Southern Agrarianism and the culture of the Old South

New Chicks

A 7:30 a.m. phone call let me know to come to the post office to pick up my box of chicks.

A 7:30 a.m. phone call let me know to come to the post office to pick up my box of chicks.

Shiloh checking out the new additions.

Shiloh checking out the new additions.

Arrived today – 15 Rhode Island Reds and 11 Buff Orpingtons – all females. Here is my usual way of handling new chicks:

  1. Set up the brooder. This is a plastic “turtle” sandbox that my nephew outgrew about 12 years ago. We cut the center out of the top, making a nice opening yet tough for young chicks to flutter out of. Newspapers are added to the bottom.
  2. It is set up in the garage under the garage door opener. A cord holds a heat lamp above the brooder; it can be adjusted up or down as needed. If the chicks are huddled together, then it needs to go lower – if they are spread out away from the light, then it needs to be moved up.
  3. A small waterer is added. As each chick is removed from the box, I dip its beak in the water to get them started drinking. Most chicks start drinking immediately once they get a taste of the water.
  4. I sprinkle just a small amount of bird grit on the bottom to let them peck at it. Just a tiny bit – I don’t want them filling up on grit.
  5. I wait until they have all had plenty of time to drink and I see that its worked its way through their bodies before adding any food. My theory is that by getting their digestive tract working before giving any food, they they are less likely to have vent paste-up. I don’t know if that is true or not, but it can’t hurt.
  6. Several hours later, I add a feeder filled with chick starter.

That’s pretty much all there is to it. I regularly monitor their progress and make sure that the heat is right (judged by their behavior – not by a thermometer), keep the floor clean, add clean water and food as needed. I keep a piece of hardware cloth on the top opening to keep them from somehow fluttering out and to “keep the dog honest”.

Followup – Added one month later (February 28):
This is the most successful batch of chicks I have had yet. I only lost one – and that was not to a health issue. She somehow escaped from the “nursery pen”. The dog was doing his job and kept barking to let us know, but we figured he was just being an idiot so we ignored him. Since the chick couldn’t get back in with the rest of the checks, she decided to go into the ark with the rooster and the two grown hens. I locked them in at night and didn’t notice the chick in with them. In the morning, I found the dead chick when I went to let them out. I assume that she made it through the night OK since I would have seen her when I let them out. In the morning, the hens attacked and killed her. The rooster has never shown any aggression toward the chicks through the fence, but the two hens will peck at the chicks that get too close to the fence. Jealousy, I suppose.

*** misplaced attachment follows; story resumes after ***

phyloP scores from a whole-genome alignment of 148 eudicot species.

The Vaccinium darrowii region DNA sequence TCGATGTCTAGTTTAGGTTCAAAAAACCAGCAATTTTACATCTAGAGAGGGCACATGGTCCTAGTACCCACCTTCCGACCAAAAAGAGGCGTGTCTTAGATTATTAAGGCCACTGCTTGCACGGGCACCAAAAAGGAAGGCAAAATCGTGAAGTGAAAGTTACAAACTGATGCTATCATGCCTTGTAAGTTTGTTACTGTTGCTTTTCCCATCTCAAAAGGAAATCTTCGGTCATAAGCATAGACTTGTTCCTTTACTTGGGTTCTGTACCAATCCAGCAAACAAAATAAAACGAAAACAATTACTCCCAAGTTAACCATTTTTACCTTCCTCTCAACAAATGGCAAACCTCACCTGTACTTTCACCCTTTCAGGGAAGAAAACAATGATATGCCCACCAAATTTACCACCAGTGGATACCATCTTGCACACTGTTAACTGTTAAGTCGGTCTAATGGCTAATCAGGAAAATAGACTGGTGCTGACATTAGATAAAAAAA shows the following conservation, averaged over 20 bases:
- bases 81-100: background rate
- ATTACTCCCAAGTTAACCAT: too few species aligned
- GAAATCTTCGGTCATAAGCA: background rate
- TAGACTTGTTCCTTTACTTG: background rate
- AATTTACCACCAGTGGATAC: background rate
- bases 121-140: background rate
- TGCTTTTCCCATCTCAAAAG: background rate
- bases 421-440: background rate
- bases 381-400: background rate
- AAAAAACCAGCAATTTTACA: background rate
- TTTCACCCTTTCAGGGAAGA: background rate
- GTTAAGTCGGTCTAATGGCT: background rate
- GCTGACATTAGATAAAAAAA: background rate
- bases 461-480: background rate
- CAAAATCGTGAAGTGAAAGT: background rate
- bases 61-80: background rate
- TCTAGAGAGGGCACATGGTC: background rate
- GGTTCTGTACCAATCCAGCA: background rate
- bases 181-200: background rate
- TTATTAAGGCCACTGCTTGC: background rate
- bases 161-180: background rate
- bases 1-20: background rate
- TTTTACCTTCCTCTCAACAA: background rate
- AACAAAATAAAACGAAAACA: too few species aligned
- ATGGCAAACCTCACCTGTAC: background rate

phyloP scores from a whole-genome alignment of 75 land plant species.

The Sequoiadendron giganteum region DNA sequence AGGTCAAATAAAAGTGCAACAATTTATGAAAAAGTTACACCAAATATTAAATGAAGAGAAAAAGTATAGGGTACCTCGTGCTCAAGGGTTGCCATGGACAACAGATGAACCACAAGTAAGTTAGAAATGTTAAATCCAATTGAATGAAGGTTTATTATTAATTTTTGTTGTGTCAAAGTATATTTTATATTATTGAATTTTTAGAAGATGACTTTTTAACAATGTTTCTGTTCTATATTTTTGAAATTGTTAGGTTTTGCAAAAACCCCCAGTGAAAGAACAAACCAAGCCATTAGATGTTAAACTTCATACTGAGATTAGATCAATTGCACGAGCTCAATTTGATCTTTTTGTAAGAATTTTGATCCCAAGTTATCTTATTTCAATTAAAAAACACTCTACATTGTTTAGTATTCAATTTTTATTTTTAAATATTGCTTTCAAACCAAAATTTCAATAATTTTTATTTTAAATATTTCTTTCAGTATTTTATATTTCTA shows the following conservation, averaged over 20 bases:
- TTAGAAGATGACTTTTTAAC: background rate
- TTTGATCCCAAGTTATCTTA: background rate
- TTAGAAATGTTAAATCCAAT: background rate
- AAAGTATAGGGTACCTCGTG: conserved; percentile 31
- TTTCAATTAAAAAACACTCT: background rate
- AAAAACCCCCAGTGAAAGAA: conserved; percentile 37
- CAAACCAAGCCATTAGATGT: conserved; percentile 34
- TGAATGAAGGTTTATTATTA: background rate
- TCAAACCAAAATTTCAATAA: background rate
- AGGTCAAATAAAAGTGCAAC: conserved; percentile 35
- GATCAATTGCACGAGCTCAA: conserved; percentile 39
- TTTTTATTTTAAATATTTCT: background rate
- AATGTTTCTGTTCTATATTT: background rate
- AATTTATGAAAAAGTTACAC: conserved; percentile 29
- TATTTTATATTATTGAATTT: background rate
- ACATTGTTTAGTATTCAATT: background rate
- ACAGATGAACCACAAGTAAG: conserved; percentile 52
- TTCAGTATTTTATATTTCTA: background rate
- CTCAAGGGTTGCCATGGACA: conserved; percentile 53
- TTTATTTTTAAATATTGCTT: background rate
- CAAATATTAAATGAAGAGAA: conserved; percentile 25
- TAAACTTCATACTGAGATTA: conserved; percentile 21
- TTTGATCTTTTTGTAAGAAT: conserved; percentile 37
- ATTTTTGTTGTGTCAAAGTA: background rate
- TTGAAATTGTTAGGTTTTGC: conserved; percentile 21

1. Sam

    We treat chicks pretty much the same, except for the paper. While they are too young to go on shavings (we want them to know what’s food and what’s not), we use a pelletized litter for traction. It’s about the size of wood pellets (wood pellets would probably work fine). If the chicks slip a lot on slick paper the first week or so, they may get splayed foot, and not be able to walk properly as they gain weight. Their bones harden up a bit after a couple weeks, and we switch to wood shavings because they are cheaper. The pellets seem to give them a little more traction.
    Remember, God made all babies cute, so we wouldn’t kill ’em.

    • Stephen Clay McGehee

      Interesting, Sam – thanks for the insight. I hadn’t heard of that before. Are you raising meat birds or layers? I know that meat birds can gain weight so quickly that their bones can’t support that weight. I hadn’t heard of it being a problem with layers though. So far, I’ve never seen that problem here, but it may just be circumstances. I’ll keep an eye out for it now.

  2. Stephen Clay McGehee

    Sam, I wish I had taken your advice. I had one chick that got caught between the newspaper and the “brooder”. By the time I found her back there, she was pretty messed up. I cleaned her up, put her in the shipping box (with it’s firm, but shredded bottom covering), and kept prodding her to get up and move around. I forced her to drink quite a bit. That was yesterday, and she is still with us. If she continues, this will be the first one that I’ve ever been able to nurse back to health. Usually when a young chick like that has a problem, they die quickly.

    My next batch of chicks will definitely have a different floor litter.

Leave a Reply

Your email address will not be published. Required fields are marked *

eight + fifteen =